It is certainly meant to evoke a romanticized English country shire with overtones of comfort, prosperity, security, beauty, and settled ways. But it is not a simple enlargement of the central concept of the hobbit-hole, even though the Shire replaces the Hole as the longed-for destination of the wayward hobbits in the second book. Bilbo's quest is essentially personal, thus his focus is his own cozy home; Frodo and his companions' quest is essentially social (saving Middle-earth) and thus their focus is their community.

But I'm flattered that you remember that discussion!

squire online:
RR Discussions: The Valaquenta, A Shortcut to Mushrooms, and Of Herbs and Stewed Rabbit
Lights! Action! Discuss on the Movie board!: 'A Journey in the Dark'. and 'Designing The Two Towers'.
Footeramas: The 3rd (and NOW the 4th too!) TORn Reading Room LotR Discussion; and "Tolkien would have LOVED it!"
squiretalk introduces the J.R.R. Tolkien Encyclopedia: A Reader's Diary

= Forum has no new posts. Forum needs no new posts.


Jan 13 2013, 9:13pm

Post #18 of 23 (176 views)
And how would our Sam have answered this question, [In reply to] Can't Post

as he looked north into the eye of the wind that drove back the darkness, past the ruin of the clouds to where the sky far off was clear, at the end of all things......

Perhaps it would be wise to embrace his profound love of the shire and ponder what he would have said.


Jan 13 2013, 10:20pm

Post #19 of 23 (162 views)
I can't liken it to anywhere I know.... [In reply to] Can't Post

And since I saw LotR before reading it, I tend to see PJ's locations in my mind. Places not depecited in the film (or scenes from TH, the Sil etc) tend to be of my own creation and not made up of existing places (although when the Dwarves travel in the barrels I see the scene from Dad's Army when Jones goes diving in a log...). Saying that... I'm living in a ski resort at the mo. and when I see shadow behind a mountain I like to pretend that Mordor is just behind emitting said dark aura Wink

I like the comments about the Shire being more of a feeling or a state of mind (for want of a better phrase) than an actual physical location, for example I see it as being at home surrounded by family/friends with plenty of good food and laughing till my stomach hurts.
My ultimate dream would to go to NZ and do one of the M-E 'tours', and just sit, soak up where I am and immerse myself in my surroundings cause for me that would be M-E Evil

~*Haudh-en-Ndengin the Elves named it, the Hill of Slain, and Haugh-en-Nirnaeth, the Hill of tears... the earth beneath which the swords of the Eldar and the Edain crumbled into rust*~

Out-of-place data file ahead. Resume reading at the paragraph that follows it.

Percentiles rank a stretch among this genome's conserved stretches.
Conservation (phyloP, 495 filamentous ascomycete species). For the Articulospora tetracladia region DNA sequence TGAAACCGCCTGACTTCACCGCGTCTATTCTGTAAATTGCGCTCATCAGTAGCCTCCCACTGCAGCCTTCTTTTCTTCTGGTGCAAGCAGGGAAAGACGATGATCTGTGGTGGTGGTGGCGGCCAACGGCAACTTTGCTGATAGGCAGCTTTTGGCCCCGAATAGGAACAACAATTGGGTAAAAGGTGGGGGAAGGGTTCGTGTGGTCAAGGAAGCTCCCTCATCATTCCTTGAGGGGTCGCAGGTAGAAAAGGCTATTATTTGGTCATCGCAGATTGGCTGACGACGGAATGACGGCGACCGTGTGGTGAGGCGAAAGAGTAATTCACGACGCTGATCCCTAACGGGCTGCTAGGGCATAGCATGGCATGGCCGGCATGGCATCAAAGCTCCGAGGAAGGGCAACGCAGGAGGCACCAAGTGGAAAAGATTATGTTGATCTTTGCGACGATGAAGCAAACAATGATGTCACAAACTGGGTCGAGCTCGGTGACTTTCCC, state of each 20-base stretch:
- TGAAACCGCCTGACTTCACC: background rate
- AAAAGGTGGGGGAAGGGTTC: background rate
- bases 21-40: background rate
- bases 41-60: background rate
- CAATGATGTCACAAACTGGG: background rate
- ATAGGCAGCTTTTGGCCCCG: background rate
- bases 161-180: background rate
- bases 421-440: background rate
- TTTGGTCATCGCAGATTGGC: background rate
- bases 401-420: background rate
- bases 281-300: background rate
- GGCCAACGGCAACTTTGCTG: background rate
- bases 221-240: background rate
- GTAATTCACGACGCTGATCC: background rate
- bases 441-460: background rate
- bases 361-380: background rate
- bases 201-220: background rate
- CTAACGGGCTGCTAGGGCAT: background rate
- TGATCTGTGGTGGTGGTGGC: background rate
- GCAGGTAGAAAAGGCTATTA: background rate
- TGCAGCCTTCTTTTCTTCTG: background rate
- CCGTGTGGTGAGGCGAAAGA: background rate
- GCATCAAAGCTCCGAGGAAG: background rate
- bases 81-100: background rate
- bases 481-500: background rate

Just some light reading....


Jan 15 2013, 1:38am

Post #20 of 23 (137 views)
middle earth for me [In reply to] Can't Post

well first the shire IS the english countryside, a place i know well ;) little pubs, winding lanes, rolling hills, patchwork farmland , little rivers, golden summers, colourful autumn , dark snowy winter, magical spring.

the old forest - has to be new forest or forest of dean, all old oaks and gnarly tree trunks.

rivendell - germanic castle/black forest region

misty mountains - norways ranges.fjords

gondor range - the alps

rohan- mongolian steppes or great plains of america

bree- any medieval old walled city of northern europe prancing pony like an old coaching inn , like the one at londonbridge

general arnor -welsh landscape

grey havens area - ireland

carrock area scotland

mirkwood - scottish caledonian forest mixed with the great old eastern european forests pine, closed in, dark.

fangorn - tazmanian forersts

gondor - italien style, osgiliath /venice minas tirith like rome

for starters :P

"You Tolkien to me?!" - Hobbit de Niro


Jan 15 2013, 5:03am

Post #21 of 23 (138 views)
Middle earth to me... [In reply to] Can't Post

...is East Tennessee, on the border of East Tennessee and Western North Carolina. The Great Smoky Mountains were my Misty Mountains.


Jan 15 2013, 5:06am

Post #22 of 23 (132 views)
That's two votes for Tennessee. [In reply to] Can't Post

The Great Smoky Mountains certainly are Misty.


Jan 16 2013, 9:50pm

Post #23 of 23 (141 views)
some late thoughts to add... [In reply to] Can't Post

I'd say walking at night under a starry sky
Standing by the shores of a sea..
Some dreams I've had...
and the times in my life I've had a sense of the Higher Powers at work

I think of Middle Earth more like Faerie -- a place I can glimpse of feel a connection to, more than an actual spot. The places and times I've listed are moments when I felt that that the threshold to the place was close by, I guess, if I can put it that way.

Interesting question and ways to look at this, thanks for posting it!